One of the most controversial taxes of the Affordable Care Act (ACA) is in danger of repeal. The tax colloquially known as the “Cadillac Tax” was supposed to take effect in 2018, but Congress has delayed it twice. With the tax now slated to take effect in 2022, opponents of the tax have taken the opportunity to attempt to repeal it for good. On July 17, 2019, the House of Representatives overwhelming voted, 419-6, to approve the Middle Class Health Benefits Tax Repeal Act of 2019, which would abolish the Cadillac Tax. A Senate companion bill with 61 co-sponsors, including 32 Republicans and 28 Democrats, shows that the bill is unlikely to encounter much resistance if it is brought to a vote.
The aptly named Cadillac Tax is a 40% excise tax on the most expensive and comprehensive employer health insurance plans, specifically those plans that cost more than $11,200 for an individual policy or $30,150 for family coverage. The 40% tax only affects the amount of the plan that is over the threshold, and it is not tax deductible. This tax attempts to prevent employers from offering health plans with minimal or no deductibles or out-of-pocket expenses. The rationale behind the tax was to prevent individuals without any financial stake in their healthcare costs from spending aimlessly and excessively on tests and procedures. While intuitively it would seem like the wealthiest individuals would be the most likely to be penalized by this tax, organized labor has been among the tax’s most bitter opposition. Organized labor has argued that instead of preparing to pay this tax, employers have cut health benefits that the unions fought so hard to obtain. In order to stay under the Cadillac Tax threshold, employers have increased premiums, deductibles and other cost sharing mechanisms.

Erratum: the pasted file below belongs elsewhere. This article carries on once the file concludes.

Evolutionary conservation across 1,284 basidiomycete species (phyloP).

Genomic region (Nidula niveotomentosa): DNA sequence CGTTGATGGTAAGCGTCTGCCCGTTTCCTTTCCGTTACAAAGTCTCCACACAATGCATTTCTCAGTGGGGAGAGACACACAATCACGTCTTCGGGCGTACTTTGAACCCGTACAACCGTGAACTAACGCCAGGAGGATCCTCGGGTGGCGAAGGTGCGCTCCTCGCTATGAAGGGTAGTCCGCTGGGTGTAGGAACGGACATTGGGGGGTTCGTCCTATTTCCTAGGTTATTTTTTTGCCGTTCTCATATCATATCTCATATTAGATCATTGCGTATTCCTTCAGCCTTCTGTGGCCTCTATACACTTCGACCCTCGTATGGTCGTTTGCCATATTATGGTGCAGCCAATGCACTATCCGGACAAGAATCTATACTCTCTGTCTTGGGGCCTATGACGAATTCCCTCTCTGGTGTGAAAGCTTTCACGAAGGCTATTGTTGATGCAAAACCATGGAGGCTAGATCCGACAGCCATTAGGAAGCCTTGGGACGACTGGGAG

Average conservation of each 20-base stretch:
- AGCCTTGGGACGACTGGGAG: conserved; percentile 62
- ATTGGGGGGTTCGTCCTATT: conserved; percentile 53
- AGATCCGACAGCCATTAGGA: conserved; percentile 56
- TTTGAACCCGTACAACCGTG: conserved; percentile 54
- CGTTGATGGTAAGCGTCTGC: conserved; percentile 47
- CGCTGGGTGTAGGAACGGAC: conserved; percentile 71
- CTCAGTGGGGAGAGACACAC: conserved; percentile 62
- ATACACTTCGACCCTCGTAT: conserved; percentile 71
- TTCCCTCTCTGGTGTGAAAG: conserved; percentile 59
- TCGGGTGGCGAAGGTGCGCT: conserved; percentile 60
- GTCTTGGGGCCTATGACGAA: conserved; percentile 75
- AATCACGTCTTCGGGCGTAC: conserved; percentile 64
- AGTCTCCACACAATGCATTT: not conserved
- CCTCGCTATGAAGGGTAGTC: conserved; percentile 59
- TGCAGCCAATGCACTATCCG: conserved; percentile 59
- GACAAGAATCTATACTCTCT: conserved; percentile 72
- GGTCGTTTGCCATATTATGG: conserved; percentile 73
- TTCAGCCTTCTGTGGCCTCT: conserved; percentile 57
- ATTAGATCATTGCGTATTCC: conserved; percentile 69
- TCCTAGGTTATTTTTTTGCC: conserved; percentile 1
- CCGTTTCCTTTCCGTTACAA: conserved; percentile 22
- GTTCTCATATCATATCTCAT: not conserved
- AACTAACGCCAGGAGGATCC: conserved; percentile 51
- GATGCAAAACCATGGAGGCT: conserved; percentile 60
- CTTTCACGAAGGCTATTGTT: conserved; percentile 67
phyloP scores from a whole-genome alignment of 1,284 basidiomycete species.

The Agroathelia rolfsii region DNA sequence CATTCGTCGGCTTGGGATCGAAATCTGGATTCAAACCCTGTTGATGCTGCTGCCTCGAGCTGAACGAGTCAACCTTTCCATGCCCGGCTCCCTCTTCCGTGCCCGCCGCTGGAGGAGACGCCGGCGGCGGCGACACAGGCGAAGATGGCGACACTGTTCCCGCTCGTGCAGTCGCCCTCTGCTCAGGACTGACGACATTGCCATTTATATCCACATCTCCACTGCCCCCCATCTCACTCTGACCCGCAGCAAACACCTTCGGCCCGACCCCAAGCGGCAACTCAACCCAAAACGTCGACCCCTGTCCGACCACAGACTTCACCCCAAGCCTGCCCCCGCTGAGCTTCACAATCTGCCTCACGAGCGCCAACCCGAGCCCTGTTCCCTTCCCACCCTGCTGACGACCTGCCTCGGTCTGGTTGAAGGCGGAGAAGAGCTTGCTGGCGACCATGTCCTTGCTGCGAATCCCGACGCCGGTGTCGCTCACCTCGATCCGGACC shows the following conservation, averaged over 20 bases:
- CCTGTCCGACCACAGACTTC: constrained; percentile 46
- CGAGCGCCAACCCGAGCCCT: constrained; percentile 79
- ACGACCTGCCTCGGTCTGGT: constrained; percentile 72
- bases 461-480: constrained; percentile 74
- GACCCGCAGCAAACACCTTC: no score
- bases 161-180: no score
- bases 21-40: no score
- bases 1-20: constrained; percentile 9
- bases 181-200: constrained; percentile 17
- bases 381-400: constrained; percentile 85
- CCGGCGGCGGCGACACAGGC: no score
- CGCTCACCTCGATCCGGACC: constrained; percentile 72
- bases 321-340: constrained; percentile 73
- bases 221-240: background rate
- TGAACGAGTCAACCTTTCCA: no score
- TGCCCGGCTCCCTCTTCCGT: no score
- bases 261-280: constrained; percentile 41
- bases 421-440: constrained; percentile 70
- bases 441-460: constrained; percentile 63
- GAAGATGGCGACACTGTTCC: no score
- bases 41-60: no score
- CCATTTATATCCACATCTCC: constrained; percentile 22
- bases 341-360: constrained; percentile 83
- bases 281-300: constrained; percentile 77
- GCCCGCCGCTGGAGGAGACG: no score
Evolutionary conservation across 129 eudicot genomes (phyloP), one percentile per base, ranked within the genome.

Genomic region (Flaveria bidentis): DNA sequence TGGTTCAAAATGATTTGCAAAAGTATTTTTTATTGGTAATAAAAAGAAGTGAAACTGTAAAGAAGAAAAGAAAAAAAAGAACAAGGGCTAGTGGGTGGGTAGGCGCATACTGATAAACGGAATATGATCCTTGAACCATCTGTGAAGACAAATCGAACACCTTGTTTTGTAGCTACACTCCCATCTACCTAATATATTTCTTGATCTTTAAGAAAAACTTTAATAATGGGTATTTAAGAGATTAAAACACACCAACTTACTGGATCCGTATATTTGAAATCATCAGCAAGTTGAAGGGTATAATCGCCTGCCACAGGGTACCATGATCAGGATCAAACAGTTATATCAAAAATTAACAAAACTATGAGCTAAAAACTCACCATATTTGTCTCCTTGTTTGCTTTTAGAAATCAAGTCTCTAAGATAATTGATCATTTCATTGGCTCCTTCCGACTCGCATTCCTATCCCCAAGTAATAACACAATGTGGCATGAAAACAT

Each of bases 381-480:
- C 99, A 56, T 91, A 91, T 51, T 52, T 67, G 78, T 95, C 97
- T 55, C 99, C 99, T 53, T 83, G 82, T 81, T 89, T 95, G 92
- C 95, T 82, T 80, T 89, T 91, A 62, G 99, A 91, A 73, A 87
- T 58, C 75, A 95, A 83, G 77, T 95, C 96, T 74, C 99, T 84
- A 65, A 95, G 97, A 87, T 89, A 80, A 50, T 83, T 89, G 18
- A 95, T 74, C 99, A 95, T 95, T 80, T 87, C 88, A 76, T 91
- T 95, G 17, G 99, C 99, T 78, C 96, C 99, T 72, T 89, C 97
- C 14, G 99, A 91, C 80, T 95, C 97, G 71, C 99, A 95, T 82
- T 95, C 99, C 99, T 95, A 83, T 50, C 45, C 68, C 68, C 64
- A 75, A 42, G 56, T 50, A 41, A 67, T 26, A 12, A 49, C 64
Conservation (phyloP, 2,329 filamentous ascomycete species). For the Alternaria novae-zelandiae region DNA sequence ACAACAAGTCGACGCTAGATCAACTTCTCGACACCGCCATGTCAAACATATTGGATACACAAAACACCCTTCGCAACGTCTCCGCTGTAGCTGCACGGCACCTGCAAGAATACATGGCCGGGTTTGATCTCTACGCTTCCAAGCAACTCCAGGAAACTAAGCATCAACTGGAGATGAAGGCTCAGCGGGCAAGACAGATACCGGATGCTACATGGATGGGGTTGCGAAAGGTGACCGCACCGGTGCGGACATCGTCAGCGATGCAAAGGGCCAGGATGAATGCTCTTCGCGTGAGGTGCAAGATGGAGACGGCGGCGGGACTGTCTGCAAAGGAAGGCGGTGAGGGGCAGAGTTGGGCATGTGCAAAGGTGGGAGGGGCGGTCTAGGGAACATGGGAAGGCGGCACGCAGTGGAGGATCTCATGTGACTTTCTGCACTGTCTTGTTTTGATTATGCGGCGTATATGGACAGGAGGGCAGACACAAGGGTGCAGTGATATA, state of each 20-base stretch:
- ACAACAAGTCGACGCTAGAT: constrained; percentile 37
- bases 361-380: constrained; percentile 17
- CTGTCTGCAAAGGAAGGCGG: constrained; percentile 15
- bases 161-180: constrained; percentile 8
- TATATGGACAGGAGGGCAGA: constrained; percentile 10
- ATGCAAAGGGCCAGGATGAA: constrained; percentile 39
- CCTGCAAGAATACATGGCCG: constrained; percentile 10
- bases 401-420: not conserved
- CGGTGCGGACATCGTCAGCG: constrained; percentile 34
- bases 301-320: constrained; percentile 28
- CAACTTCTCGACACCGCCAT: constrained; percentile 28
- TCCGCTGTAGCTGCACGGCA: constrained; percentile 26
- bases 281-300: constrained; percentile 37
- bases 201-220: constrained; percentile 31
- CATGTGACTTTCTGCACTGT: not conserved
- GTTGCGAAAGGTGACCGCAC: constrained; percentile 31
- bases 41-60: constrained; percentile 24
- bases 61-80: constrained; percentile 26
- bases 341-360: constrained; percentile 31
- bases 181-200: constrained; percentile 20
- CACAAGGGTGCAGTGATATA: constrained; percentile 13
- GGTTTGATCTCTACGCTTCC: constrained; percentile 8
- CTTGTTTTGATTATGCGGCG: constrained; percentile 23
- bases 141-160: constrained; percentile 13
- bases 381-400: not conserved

Despite its bipartisan appeal, there is still opposition to the repeal of the Cadillac Tax. A letter to the Senate on July 29 from economists and other health experts argued that the tax “will help curtail the growth of private health insurance premiums by encouraging employers to limit the costs of plans to the tax-free amount.” The letter also pointed out that repealing the tax “would add directly to the federal budget deficit, an estimated $197 billion over the next decade, according to the Joint Committee on Taxation.”
Given the popularity of the repeal of the Cadillac Tax on both sides of the political aisle, the tax’s future appears to be in serious jeopardy. Whether the present legislative effort will succeed, however, is an open question and will be something to watch for in the coming weeks and months.